Just like old times as Farah and Benji keep Tigers hopes alive
After spearheading Wests Tigers to a 20-16 ambush of St George Illawarra in his first match alongside Benji Marshall for five years, Robbie Farah is hoping to help plot the downfall of competition leaders South Sydney next weekend.
Farah, who rejoined the Tigers after being released by the Rabbitohs before the NRL's June 30 transfer deadline, had a hand in all three of the team's tries as they stunned the Dragons to move within four points of the top eight.
Tigers coach Ivan Cleary, who watched the match from the sideline, praised Farah and Marshall for their composure and direction as the joint venture side returned to the formula which had earned them early season success.
Marshall, who dislodged the ball from Tariq Sims in a try-saving tackle and used his experience to steer the team around, said reuniting with Farah again was "really special" and "didn't feel any different" to the 167 games they had previously played together for the club between 2003 and 2013.
"It felt like we were on the same page," Marshall said. "I thought he controlled around the ruck really well and in my opinion he was the best player on the field today.
"He picked his moments when to run, got a couple of repeat sets and just kept the team calm. He just pulled everyone in a huddle, and his talk and experience rubbed off on everyone."
Farah said he and Marshall had been "excited all week" about the prospect of playing together.
"It felt a bit surreal to be honest but we are both different sorts of players to what we were 10 or 15 years ago," Farah said. "We are both a lot slower that's for sure but I thought that maturity really helped get that win.
"That control in the second half, there was a period there where we came up with three or four forced drop outs, built a lot of pressure and in the end forced them into an error by going for a short drop out [which went out on the full]."
Farah will make his 250th NRL appearance against Souths at ANZ Stadium next Saturday but he insisted he was more interested in helping to keep the Tigers in the finals race than personal records.
While he enjoyed his time with the Rabbitohs and was thankful to them for granting him a release, Farah said he was willing to provide the Tigers with inside information to help end their nine-game winning streak
"There is no doubt having been there that I know the way they play and their structures and things like that, but knowing the way they play is one thing, stopping it is another," he said.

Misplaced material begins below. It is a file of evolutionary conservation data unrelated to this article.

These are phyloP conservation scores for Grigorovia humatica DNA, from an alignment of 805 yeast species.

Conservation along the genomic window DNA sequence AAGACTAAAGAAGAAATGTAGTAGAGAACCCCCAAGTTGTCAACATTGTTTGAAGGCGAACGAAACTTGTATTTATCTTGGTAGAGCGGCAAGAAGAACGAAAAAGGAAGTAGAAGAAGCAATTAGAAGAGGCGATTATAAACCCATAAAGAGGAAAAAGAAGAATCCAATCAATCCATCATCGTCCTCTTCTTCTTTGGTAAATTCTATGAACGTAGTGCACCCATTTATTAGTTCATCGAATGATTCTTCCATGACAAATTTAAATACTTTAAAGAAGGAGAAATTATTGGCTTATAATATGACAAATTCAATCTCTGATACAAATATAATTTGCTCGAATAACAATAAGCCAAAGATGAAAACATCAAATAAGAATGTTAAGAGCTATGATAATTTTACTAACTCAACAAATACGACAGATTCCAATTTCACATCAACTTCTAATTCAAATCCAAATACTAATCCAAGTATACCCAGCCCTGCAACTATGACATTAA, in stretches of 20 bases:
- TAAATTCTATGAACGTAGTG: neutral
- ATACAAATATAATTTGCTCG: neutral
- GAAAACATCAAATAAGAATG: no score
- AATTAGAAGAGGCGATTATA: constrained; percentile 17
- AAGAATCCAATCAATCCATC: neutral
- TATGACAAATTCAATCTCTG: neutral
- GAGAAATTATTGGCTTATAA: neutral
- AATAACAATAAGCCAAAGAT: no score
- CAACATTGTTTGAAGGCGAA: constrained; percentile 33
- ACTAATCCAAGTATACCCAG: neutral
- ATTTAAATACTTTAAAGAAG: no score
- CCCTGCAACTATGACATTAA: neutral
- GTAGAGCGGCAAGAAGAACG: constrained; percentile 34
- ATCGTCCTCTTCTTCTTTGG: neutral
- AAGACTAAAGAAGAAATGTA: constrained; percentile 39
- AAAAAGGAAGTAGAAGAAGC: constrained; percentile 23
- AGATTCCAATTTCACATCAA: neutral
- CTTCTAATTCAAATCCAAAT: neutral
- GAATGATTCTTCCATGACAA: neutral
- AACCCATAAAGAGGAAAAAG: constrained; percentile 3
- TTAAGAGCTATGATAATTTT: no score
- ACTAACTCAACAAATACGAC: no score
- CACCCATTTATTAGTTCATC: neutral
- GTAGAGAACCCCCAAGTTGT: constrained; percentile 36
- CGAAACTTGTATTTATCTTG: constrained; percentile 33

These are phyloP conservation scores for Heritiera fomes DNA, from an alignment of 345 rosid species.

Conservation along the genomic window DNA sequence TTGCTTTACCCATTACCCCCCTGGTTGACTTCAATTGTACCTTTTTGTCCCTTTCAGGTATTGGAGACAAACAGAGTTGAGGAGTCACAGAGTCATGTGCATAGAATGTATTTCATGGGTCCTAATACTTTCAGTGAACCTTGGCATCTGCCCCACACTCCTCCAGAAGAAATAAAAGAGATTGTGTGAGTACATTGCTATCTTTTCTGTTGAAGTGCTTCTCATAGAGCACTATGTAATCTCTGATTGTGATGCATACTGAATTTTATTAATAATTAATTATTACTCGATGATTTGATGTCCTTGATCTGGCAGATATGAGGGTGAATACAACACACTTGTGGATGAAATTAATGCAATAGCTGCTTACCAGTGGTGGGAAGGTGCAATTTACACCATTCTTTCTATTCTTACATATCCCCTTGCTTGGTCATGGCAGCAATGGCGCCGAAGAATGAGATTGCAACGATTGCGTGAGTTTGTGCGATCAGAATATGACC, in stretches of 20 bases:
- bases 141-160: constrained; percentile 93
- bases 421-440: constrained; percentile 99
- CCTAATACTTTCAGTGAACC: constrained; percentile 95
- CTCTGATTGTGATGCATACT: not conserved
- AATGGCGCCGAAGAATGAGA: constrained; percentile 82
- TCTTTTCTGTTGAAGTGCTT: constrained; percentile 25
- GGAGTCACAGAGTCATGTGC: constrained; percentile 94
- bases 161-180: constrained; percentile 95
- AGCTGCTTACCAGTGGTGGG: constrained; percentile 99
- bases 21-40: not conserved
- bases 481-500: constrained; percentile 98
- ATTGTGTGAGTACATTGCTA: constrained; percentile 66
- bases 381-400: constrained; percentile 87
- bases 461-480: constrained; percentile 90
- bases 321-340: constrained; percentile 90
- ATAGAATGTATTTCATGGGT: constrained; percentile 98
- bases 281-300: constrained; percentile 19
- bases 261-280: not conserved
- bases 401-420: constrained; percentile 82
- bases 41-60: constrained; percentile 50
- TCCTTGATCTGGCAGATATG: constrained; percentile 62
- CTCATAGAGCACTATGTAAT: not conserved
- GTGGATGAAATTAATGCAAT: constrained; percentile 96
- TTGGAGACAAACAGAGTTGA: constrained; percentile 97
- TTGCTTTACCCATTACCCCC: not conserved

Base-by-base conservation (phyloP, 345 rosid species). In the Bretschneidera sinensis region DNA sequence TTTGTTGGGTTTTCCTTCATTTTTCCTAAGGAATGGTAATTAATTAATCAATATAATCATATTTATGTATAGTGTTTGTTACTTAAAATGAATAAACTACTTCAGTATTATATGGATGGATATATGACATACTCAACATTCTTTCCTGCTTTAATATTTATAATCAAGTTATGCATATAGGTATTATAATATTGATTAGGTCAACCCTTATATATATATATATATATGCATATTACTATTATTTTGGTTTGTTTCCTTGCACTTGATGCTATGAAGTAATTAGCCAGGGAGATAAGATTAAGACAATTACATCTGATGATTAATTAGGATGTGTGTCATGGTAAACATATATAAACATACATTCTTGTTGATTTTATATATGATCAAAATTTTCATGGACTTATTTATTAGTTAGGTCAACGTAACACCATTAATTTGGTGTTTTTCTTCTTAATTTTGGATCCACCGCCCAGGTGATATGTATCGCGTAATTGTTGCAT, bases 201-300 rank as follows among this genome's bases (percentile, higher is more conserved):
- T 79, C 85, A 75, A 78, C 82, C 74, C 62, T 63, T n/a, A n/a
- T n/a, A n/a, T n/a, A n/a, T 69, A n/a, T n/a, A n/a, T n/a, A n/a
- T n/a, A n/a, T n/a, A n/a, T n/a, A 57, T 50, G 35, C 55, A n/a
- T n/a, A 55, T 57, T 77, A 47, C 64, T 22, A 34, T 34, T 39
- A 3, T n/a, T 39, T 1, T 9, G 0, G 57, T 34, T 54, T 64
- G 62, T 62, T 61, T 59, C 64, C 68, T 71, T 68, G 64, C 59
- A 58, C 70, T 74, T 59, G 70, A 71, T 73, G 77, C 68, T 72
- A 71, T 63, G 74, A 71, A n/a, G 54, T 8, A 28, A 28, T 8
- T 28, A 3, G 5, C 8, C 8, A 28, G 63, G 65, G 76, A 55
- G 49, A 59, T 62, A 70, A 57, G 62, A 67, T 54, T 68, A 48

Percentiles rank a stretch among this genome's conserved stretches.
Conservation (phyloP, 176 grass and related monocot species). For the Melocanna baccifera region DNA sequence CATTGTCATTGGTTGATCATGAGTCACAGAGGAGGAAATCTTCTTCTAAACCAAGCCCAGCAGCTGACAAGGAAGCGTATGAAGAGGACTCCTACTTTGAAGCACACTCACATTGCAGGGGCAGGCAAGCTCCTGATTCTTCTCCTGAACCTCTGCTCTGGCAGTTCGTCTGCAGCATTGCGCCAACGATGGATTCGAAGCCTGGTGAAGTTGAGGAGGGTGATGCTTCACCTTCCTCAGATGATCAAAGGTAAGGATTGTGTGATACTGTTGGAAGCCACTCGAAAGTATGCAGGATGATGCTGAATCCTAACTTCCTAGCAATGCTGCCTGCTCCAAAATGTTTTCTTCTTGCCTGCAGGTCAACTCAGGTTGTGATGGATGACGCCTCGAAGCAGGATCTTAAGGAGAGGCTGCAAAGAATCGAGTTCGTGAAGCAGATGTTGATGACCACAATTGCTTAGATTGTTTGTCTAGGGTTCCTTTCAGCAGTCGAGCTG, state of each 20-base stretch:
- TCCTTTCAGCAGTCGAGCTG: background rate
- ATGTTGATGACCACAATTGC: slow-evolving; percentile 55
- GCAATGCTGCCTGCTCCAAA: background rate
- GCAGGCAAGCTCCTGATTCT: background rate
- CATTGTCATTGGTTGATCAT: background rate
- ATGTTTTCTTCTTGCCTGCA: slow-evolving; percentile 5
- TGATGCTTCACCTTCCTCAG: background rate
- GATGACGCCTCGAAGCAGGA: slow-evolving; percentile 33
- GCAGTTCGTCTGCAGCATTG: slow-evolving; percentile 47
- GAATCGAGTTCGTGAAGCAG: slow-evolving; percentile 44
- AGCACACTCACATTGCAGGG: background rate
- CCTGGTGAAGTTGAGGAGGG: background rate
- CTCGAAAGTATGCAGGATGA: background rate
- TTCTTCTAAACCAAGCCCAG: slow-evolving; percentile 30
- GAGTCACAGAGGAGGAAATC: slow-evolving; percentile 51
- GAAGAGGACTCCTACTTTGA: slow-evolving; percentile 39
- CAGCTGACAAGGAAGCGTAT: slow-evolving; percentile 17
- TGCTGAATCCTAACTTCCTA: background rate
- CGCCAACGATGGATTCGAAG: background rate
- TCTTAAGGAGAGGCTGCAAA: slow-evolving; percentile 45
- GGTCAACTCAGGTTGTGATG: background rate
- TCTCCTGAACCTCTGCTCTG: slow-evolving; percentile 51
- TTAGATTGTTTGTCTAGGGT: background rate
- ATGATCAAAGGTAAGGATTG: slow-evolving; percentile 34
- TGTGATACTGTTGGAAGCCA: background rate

"You have got the Burgess boys rolling forward and giving Cookie quick play-the-balls, he is like lighting out of dummy half, and then you have got Adam Reynolds and Cody Walker, and Alex Johnson at the back.
"It all starts from the quick play-the-balls that they are getting and those boys are playing on the front foot so our forward pack has a massive challenge against a massive Souths back.
"I will give a bit of insight into the way they play but it is one thing knowing the way they play and another trying to stop it."
The Tigers are likely to be without second rower Chris Lawrence after he came from the field with a hamstring strain in the 64th minute.
At the time, the Tigers led 18-6 after tries to halfback Luke Brooks, Corey Thompson and David Nofoaluma and a 66th minute Esan Marsters penalty goal after Gareth Widdop kicked out on the full from a goal-line drop out put them 14 points clear.
However, the Tigers had to hang after late tries by Widdop and Matt Dufty to secure the 200th win in the joint venture's 19th season and their first at Jubilee Oval since 2005.
"I thought we played with more control than I have seen from us for a long time," Cleary said. "Under pressure against a good team, with a lot of strike players, I always felt if we could control when they got the ball and how they got it we could contain them."
Asked about Farah's second match back in Tigers colours, Cleary said: "He is a class player, he touches the ball more than anyone else and that is what you want in those big decision moments when it really counts. That is the sort of thing we have been lacking throughout the year."